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Origami is alive and well in America. Thanks to the dedication of Lillian Oppenheimer, founder of The Origami Center of America, for over 30 years there has been a place to share origami experiences and purchase origami supplies.
OrigamiUSA, formerly The Friends of The Origami Center of America, is a not-for-profit, tax-exempt, educational and cultural arts organization which is dedicated to the sharing of paperfolding in America and around the world. There are over 1600 members in 49 states and 19 countries and there are local-area OrigamiUSA groups in cities all over the United States and Canada.
OrigamiUSA is headquartered autonomously in New York City's American Museum of Natural History through the generosity of the Museum Trustees. It is staffed primarily by volunteers and maintains the largest origami library in the world, as well as hundreds of diagrams of unpublished models. OrigamiUSA holds classes, workshops and an annual convention. It publishes a quarterly magazine, instruction booklets and the Annual Collection (a 300-page compilation of original models), and maintains a lending library which is available to OrigamiUSA members. OrigamiUSA is an excellent source for origami books and supplies. Its mail-order-only supply center, The Origami Source, sells a tremendous variety of origami books, papers, and videos.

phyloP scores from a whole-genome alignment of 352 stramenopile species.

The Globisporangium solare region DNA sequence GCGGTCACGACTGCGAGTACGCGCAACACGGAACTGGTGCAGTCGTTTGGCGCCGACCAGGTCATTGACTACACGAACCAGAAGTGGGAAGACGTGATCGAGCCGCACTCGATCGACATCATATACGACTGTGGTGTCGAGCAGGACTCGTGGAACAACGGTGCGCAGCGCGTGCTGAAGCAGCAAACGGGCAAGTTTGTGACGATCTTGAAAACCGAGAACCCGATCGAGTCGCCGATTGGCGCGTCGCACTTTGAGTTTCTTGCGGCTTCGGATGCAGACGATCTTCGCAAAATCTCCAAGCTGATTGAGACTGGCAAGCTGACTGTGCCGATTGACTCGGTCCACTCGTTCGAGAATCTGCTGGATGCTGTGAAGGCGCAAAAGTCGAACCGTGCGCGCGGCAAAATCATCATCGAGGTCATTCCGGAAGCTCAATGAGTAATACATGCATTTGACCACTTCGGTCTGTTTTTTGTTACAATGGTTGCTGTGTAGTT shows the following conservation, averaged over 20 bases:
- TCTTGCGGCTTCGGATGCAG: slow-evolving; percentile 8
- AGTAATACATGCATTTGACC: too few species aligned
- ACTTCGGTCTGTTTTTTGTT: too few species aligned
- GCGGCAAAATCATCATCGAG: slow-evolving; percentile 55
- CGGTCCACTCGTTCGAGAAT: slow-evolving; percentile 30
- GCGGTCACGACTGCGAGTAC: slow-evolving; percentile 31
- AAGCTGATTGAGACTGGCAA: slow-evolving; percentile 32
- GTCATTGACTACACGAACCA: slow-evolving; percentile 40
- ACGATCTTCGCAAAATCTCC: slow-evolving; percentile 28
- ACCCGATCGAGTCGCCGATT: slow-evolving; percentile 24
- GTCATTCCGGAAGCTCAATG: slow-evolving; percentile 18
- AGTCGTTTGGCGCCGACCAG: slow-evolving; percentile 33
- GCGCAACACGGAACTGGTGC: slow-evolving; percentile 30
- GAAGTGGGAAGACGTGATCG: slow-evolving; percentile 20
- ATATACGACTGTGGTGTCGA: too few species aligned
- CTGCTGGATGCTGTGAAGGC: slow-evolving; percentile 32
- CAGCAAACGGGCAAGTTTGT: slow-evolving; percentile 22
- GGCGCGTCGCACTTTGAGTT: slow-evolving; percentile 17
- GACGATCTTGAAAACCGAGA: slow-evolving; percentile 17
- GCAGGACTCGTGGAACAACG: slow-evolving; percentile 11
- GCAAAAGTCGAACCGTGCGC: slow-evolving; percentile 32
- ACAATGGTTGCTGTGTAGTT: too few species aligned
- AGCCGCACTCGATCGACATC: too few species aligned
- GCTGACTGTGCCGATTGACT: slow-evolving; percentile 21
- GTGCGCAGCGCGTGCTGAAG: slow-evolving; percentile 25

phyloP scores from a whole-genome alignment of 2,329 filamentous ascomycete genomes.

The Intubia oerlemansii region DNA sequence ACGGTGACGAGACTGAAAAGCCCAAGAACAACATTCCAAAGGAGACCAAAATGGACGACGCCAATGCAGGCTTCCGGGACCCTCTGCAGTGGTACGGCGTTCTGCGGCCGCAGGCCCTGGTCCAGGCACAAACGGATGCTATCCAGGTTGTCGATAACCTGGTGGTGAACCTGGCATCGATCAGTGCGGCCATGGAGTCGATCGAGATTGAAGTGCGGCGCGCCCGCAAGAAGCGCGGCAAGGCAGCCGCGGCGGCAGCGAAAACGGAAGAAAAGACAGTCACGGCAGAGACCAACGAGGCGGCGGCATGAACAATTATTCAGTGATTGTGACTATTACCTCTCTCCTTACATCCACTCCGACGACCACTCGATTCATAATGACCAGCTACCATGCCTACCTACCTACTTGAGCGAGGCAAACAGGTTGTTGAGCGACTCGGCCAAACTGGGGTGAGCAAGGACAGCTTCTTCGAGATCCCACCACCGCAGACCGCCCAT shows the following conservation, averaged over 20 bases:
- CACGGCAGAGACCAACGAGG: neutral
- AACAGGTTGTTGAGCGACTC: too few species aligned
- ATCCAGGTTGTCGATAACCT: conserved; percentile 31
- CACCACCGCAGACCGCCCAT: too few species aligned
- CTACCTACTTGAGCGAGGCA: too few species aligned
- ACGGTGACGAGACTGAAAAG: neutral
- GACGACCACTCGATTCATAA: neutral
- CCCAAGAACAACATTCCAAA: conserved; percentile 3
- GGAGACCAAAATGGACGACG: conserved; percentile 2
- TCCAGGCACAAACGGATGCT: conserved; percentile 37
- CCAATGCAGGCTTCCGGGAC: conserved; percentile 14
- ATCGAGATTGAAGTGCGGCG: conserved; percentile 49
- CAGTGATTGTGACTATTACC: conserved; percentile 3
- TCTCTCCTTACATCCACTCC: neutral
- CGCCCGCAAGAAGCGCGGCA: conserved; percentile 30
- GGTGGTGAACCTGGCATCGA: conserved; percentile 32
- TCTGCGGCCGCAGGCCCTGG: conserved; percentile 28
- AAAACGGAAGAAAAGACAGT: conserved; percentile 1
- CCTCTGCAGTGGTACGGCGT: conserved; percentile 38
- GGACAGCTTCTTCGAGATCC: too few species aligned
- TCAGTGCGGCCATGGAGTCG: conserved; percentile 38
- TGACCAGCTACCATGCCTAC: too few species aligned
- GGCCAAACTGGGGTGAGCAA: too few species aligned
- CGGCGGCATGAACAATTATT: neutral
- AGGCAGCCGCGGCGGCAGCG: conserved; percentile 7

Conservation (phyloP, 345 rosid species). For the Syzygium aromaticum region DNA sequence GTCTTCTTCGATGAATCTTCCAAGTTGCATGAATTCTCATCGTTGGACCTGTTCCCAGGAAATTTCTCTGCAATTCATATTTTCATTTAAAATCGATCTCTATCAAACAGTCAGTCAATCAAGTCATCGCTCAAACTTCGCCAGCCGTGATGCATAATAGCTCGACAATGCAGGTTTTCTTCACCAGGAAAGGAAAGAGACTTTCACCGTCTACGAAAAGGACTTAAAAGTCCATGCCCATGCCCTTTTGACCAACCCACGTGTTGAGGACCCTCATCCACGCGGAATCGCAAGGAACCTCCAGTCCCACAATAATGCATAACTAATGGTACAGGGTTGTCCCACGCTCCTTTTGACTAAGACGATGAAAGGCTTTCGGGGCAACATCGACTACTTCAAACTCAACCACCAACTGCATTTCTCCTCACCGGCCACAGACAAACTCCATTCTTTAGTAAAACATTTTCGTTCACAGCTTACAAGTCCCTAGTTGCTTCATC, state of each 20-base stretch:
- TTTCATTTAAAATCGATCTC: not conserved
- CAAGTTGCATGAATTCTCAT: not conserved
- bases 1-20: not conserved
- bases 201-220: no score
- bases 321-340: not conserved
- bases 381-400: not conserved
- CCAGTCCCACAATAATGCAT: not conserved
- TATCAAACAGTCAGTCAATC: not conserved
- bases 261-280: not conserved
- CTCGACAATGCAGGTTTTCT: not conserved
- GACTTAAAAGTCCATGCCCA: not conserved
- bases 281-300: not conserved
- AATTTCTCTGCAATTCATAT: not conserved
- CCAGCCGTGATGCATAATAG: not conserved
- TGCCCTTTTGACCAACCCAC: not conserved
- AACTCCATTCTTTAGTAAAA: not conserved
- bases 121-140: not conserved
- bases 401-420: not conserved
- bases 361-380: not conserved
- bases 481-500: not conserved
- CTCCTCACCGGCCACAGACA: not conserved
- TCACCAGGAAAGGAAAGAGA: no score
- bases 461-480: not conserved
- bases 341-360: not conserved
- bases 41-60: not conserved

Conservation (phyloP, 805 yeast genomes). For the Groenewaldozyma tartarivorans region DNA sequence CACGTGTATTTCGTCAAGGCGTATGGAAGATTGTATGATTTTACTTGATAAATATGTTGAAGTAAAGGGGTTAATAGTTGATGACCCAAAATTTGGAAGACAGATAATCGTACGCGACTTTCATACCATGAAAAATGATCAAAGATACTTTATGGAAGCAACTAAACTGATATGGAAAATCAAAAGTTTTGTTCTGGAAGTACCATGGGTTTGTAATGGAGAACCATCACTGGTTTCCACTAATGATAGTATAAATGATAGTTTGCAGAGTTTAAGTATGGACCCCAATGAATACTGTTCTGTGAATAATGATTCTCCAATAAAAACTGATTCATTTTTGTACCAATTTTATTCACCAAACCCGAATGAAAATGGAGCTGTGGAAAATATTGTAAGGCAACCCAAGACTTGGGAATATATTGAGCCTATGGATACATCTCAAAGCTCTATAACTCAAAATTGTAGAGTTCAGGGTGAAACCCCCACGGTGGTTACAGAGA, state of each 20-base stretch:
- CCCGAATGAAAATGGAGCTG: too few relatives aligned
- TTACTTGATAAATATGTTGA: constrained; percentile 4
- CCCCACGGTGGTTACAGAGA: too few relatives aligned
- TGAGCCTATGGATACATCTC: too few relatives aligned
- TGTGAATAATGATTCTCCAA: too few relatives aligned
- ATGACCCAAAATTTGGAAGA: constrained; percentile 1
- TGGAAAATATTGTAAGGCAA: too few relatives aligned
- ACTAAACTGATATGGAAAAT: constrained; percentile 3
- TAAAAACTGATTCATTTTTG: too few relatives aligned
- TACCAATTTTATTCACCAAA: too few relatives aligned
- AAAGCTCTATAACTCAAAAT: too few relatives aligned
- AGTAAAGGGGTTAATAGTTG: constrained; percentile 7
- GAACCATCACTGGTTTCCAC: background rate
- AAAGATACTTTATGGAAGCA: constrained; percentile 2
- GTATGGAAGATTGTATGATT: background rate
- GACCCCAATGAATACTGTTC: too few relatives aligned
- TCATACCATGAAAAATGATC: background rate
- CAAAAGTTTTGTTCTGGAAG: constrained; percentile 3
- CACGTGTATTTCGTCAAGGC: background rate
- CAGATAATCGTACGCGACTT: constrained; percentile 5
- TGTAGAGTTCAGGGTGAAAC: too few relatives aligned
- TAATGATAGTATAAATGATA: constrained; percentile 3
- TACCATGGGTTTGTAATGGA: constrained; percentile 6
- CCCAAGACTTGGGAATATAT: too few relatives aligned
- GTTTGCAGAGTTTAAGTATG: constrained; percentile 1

In this section of the site, you'll learn more about the organization, how it operates, and the volunteers that keep it running and carry on the vision set out by Lillian over 50 years ago. Click on any of the links below for further information.
Donate to Us
We're wholly non-profit, run almost entirely by volunteers. While dues and event registrations help, you can help too by making a donation to OrigamiUSA. And if you do, we've got a little special thank-you!
Here is a who's who of the OrigamiUSA organization, listing our officers, Board of Directors, Committees, and links to reach them.
Mission and Values
Our mission and core values. These drive all our activities.
Our History page has information about how origami got going in the US. Or, if you remember "the early days" of American origami, send us your own reminisces and we'll add them to our collection.